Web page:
German crude steel production is likely to be around -15% lower in 2020 than in the previous year, according to the current economic status report by Essen-based RWI institute.
The forecast is made on the assumption that the economic recovery that came after mid-year will continue. It may therefore be overshadowed by the latest restrictions in Germany related to Covid-19, Kallanish notes. Output is forecast to reach 33.5 million tonnes, at a capacity utilisation of less than 69%.
Looking ahead, author Roland Döhrn states that this year’s decline is unlikely to be fully made up in 2021. Even without another Covid-19 wave, a long-term decline in demand will continue, he argues. “Demand for steel in the automotive industry, which has been declining since the end of 2018, will in all likelihood pick up only moderately,” he writes.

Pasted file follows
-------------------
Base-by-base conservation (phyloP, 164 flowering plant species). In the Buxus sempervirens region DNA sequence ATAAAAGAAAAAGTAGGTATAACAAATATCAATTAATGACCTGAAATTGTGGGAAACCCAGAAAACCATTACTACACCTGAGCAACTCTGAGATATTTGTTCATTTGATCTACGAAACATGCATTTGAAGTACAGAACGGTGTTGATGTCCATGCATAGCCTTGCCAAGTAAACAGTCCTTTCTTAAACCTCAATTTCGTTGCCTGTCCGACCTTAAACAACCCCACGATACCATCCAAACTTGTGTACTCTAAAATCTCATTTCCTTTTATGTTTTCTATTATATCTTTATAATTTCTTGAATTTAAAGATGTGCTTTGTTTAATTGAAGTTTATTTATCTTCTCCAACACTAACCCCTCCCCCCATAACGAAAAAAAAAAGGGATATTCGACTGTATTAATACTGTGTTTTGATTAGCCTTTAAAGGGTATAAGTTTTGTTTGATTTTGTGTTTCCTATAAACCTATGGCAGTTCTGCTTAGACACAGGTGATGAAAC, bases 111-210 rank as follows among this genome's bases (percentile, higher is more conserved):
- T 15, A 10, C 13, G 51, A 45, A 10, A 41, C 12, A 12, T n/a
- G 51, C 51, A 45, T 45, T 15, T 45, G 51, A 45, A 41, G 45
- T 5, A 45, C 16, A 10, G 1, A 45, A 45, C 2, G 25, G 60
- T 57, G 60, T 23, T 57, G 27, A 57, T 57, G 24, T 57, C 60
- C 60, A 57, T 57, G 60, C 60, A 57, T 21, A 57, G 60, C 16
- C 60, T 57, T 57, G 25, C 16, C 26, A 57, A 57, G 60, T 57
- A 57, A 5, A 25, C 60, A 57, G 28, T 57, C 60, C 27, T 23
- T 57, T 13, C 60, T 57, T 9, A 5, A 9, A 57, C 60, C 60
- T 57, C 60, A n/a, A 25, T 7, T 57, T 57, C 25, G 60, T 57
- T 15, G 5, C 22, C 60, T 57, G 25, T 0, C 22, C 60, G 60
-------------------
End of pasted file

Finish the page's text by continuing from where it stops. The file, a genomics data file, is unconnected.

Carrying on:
“The transformation to e-mobility will possibly mean a disruption because it means a change of the supply structure in the automotive industry,” he writes. Batteries will become a cost factor, while the role of traditional German production chains will lose significance.
He expects crude steel production to reach 37.5mt in 2021, up 11% on-year. This means that around 75% of capacity would be utilised, a figure still well below the over 80% reached in the years before 2019.